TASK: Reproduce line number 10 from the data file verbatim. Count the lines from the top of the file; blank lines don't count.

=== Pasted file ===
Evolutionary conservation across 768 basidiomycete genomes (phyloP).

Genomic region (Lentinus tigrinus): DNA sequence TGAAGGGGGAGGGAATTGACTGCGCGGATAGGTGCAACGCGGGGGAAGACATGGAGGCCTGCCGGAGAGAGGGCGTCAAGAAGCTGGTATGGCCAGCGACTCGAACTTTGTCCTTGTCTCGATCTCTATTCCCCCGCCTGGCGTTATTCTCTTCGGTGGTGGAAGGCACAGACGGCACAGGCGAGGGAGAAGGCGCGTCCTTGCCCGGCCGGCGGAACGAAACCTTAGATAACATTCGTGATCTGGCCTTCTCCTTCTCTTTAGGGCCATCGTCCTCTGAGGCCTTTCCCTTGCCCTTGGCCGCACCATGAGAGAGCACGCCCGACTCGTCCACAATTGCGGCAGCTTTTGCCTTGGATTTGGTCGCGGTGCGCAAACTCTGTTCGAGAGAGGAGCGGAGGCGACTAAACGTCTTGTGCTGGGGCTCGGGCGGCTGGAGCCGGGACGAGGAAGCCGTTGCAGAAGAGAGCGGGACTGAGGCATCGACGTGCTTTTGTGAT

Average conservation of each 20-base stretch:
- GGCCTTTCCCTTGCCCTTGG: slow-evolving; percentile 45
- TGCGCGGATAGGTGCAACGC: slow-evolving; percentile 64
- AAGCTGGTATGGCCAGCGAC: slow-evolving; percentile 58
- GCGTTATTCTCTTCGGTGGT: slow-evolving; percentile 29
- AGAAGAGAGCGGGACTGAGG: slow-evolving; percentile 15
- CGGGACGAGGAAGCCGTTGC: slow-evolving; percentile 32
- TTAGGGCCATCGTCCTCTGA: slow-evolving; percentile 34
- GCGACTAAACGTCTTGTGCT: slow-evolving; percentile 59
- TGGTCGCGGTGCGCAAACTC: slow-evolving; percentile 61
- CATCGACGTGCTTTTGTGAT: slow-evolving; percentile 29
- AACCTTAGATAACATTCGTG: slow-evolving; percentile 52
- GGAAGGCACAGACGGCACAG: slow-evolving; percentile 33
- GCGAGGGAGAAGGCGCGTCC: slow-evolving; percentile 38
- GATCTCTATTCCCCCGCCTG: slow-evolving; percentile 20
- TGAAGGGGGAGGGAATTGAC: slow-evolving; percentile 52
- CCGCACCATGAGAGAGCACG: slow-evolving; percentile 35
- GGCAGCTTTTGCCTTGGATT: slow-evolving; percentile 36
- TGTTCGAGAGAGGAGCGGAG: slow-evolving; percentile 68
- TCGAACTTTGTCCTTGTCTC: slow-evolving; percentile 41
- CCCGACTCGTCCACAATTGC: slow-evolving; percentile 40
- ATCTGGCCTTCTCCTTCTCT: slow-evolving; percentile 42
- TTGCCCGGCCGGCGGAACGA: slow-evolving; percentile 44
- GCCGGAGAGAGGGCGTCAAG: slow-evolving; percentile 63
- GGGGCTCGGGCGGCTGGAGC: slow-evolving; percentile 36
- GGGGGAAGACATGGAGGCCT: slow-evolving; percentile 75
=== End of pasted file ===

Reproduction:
- TTAGGGCCATCGTCCTCTGA: slow-evolving; percentile 34